by William (edited by) Harmon
“Kind of the most indispensable collection of poems ever formed. So, it sucks that I don't own a copy. I know several people who do, so it never seemed financially sensible.
Since a more personal approach to compiling great poems will result in books like Camille Paglia's Break, Blow, Burn, or Mark Strand's The Making of a Poem, where the collection is made or broke by your connection to the compiler's taste, The Top 500 Poems takes a far more reliable route. The poems presented are simply the 500 that appear most frequently throughout English textbooks and newspapers and the like, worldwide. What this presents is an encouraging (or cynic-making depending) look at what the earth deems good poetry.
If five million Frenchmen can't be wrong, can the entire world of editors and publishers be?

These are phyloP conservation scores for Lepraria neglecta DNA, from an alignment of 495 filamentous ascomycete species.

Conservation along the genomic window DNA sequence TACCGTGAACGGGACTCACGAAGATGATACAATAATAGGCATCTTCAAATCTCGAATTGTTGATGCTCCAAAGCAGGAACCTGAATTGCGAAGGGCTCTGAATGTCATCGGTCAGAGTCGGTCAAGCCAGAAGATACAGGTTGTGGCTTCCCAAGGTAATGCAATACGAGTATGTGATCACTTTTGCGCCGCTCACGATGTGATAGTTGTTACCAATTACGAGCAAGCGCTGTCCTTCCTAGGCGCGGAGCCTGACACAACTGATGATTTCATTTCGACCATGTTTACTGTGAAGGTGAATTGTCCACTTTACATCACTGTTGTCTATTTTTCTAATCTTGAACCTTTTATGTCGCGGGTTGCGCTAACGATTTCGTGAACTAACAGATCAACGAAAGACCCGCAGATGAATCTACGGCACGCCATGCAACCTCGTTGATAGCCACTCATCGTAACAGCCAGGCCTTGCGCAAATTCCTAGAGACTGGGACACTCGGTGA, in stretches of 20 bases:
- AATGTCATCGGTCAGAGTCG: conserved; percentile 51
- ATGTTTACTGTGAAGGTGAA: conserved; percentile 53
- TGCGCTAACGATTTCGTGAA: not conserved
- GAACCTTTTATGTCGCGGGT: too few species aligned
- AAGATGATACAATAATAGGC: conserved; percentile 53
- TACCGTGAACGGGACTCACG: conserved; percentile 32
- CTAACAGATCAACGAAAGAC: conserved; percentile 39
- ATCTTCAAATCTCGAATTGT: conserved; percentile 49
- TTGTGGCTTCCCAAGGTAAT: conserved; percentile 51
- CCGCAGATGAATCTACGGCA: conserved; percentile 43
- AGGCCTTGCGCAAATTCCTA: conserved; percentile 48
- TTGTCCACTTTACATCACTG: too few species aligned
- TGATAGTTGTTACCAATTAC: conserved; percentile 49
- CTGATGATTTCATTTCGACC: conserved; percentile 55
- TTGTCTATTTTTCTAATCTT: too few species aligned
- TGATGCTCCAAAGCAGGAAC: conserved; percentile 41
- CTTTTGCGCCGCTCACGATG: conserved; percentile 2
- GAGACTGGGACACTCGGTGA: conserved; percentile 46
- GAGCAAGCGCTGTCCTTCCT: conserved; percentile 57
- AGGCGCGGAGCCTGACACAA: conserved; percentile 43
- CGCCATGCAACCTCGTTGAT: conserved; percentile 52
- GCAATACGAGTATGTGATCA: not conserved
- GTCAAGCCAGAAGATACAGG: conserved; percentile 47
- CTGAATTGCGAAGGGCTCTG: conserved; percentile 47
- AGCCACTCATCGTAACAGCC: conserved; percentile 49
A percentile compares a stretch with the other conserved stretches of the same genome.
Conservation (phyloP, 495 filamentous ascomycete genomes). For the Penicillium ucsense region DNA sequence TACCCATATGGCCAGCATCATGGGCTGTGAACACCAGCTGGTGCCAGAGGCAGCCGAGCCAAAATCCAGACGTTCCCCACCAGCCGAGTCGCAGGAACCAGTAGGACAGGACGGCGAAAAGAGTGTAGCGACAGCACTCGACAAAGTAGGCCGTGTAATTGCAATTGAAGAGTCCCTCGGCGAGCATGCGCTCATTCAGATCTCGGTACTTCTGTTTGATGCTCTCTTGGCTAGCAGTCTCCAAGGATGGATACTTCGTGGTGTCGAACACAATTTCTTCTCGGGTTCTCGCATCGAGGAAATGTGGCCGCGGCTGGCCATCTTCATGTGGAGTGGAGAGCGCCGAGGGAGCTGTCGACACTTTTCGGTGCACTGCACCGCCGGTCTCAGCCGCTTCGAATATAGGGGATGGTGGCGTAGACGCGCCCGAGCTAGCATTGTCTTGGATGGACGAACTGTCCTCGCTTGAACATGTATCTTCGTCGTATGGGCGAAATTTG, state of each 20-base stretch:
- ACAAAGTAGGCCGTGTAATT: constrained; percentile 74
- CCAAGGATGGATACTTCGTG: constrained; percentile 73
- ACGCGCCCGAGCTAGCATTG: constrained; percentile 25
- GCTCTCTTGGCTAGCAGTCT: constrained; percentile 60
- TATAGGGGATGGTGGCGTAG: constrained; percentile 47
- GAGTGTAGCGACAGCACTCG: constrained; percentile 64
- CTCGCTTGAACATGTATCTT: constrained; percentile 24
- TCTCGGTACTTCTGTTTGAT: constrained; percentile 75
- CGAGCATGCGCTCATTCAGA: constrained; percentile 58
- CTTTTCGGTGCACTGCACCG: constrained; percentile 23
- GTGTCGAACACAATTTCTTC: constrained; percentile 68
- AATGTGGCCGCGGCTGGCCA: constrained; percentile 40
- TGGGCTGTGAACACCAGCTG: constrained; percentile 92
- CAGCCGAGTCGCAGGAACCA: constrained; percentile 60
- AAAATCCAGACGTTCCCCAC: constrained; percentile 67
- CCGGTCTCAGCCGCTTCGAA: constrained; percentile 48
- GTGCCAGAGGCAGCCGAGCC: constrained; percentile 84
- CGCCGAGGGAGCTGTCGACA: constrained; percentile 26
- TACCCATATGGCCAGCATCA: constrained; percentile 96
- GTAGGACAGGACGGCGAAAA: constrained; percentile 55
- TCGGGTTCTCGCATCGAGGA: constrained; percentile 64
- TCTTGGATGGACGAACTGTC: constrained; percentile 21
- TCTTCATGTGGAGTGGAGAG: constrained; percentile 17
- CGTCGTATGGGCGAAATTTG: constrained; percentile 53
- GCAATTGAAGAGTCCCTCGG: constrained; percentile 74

What's lost from this collection is a lot of the more experimental and visual forms of poetry that have developed in the last century, neither bpnichol nor Christian Bok making any appearance. But given the breadth of genres, subgenres, and curiosities included within these pages, one is sure to come away with a taste for where poetry is headed. And, muse willing, the will to seek it out.
Since modern work hasn't had much time to circulate, it's not surprising that the last hundred years of work make up a tiny fraction of the 500. If one is disappointed by the volume of familiar and retreaded works here included, remember that, considering the rate at which newer poems will in the future circulate electronically, a Top 500 Poems released in 2099 may include nothing written before 2007.
Still, you'll find Plath's Daddy, and Williams' Red Wheel Barrow, to balance out the Old English rhymes that might not tickle your adventurous, poetry-exploring spirit.
The guts of the book is a distilled tome of the best works by the best poets in history. Who could say no to that?”
Joe Girard wrote this review Saturday, November 10, 2007.